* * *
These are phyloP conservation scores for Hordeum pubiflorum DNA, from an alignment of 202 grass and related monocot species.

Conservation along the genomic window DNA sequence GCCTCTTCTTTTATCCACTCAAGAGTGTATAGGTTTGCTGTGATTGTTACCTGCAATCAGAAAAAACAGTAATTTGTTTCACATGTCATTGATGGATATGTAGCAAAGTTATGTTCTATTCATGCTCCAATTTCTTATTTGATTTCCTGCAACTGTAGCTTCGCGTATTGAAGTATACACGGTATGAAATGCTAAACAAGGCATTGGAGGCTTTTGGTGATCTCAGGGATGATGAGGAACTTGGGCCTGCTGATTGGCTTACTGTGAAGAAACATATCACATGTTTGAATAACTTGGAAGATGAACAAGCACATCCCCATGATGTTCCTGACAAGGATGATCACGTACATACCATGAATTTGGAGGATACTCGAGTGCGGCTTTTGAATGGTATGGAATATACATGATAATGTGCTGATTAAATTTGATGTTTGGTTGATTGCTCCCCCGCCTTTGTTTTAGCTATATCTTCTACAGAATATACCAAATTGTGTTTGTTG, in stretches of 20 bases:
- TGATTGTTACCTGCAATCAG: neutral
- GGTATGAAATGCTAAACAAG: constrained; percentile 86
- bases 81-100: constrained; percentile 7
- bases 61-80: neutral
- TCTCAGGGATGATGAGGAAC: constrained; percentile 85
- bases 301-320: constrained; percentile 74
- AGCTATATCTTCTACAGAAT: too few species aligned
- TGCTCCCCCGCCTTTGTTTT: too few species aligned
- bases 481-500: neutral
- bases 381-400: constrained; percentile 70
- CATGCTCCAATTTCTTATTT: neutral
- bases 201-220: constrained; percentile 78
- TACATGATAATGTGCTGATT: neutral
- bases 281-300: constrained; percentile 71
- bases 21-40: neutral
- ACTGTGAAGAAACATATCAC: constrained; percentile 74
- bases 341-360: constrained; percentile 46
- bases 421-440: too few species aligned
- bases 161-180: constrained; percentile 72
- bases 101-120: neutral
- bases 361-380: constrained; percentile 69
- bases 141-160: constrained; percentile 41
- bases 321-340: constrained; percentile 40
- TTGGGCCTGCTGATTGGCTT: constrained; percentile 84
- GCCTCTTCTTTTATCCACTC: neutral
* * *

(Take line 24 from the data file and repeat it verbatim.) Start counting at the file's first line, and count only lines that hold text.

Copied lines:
- bases 141-160: constrained; percentile 41